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Biochem J. 2004 Oct 15;383(Pt 2):383-91.

Requirement of different mitochondrial targeting sequences of the yeast mitochondrial transcription factor Mtf1p when synthesized in alternative translation systems.

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  • 1Department of Pathology, University of Chicago, 5841 South Maryland Avenue, Chicago, IL 60637, USA.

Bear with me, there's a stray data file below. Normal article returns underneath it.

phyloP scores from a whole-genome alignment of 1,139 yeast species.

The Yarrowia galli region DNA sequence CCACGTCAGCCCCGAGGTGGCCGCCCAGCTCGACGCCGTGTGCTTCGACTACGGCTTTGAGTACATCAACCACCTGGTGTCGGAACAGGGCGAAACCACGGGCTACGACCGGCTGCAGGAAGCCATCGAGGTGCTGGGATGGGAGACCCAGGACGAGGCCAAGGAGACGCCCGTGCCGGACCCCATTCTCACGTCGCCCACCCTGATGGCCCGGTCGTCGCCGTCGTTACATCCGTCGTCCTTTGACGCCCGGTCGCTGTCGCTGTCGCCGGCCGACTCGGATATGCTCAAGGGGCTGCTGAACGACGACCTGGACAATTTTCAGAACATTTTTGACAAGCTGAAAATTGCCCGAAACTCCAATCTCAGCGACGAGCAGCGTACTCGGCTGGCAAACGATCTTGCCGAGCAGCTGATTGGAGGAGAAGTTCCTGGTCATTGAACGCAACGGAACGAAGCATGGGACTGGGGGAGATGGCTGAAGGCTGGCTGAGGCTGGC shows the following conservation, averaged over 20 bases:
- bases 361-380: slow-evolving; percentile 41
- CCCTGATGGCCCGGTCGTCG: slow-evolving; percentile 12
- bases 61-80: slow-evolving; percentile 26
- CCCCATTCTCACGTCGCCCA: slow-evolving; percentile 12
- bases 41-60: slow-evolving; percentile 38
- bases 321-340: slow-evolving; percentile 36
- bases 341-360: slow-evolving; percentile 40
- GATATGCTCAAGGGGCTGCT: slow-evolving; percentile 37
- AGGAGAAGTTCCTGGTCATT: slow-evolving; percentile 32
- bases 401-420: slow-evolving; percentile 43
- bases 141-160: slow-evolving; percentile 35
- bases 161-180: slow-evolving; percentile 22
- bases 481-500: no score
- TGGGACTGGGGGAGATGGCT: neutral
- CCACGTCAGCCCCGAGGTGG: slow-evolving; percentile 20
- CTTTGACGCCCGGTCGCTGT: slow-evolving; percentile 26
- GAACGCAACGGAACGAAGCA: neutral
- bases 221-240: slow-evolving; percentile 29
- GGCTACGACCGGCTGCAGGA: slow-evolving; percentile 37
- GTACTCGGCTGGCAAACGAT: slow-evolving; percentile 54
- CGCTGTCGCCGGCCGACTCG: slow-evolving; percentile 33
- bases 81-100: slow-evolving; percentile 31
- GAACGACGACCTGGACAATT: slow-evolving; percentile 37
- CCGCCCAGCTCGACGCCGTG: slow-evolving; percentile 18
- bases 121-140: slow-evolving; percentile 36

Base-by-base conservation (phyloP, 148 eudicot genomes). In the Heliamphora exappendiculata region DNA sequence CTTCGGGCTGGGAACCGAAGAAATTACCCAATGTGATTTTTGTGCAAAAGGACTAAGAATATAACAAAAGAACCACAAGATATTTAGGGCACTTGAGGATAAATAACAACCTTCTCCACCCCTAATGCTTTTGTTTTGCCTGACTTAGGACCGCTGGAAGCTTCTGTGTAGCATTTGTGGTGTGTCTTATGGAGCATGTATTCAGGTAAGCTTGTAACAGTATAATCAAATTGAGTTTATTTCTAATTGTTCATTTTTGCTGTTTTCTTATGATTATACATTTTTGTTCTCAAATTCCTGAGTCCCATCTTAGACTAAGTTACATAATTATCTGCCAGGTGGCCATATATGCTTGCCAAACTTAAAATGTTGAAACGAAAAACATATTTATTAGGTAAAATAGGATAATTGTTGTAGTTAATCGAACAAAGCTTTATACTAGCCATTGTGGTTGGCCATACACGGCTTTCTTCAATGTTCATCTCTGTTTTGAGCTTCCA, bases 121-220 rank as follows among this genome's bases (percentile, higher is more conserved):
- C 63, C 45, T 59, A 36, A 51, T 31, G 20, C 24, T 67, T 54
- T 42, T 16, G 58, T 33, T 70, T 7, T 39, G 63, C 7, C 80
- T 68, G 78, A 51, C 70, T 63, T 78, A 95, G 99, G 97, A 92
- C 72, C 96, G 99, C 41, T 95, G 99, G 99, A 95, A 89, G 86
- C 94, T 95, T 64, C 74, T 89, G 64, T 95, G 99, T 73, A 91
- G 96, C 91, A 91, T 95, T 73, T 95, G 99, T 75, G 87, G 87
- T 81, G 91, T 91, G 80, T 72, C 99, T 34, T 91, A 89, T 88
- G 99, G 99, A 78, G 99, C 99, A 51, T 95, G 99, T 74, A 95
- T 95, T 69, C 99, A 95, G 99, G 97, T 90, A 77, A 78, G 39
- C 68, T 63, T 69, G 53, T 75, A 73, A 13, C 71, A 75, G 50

Mitochondrial (mt) translocation of the nuclearly encoded mt transcription factor Mtf1p appears to occur independent of a cleavable presequence, mt receptor, mt membrane potential or ATP [Biswas and Getz (2002) J. Biol. Chem. 277, 45704-45714]. To understand further the import strategy of Mtf1p, we investigated the import of the wild-type and N-terminal-truncated Mtf1p mutants synthesized in two different in vitro translation systems. These Mtf1p derivatives were generated either in the RRL (rabbit reticulocyte lysate) or in the WGE (wheat germ extract) translation system. Under the in vitro import conditions, the RRL-synthesized full-length Mtf1p but not the N-terminal-truncated Mtf1p product was efficiently imported into mitochondria, suggesting that the N-terminal sequence is important for its import. On the other hand, when these Mtf1p products were generated in the WGE system, surprisingly, the N-terminal-truncated products, but not the full-length protein, were effectively translocated into mitochondria. Despite these differences between the translation systems, in both cases, import occurs at a low temperature and has no requirement for a trypsin-sensitive mt receptor, mt membrane potential or ATP hydrolysis. Together, these observations suggest that, in the presence of certain cytoplasmic factors (derived from either RRL or WGE), Mtf1p is capable of using alternative import signals present in different regions of the protein. This appears to be the first example of usage of different targeting sequences for the transport of a single mt protein into the mt matrix.

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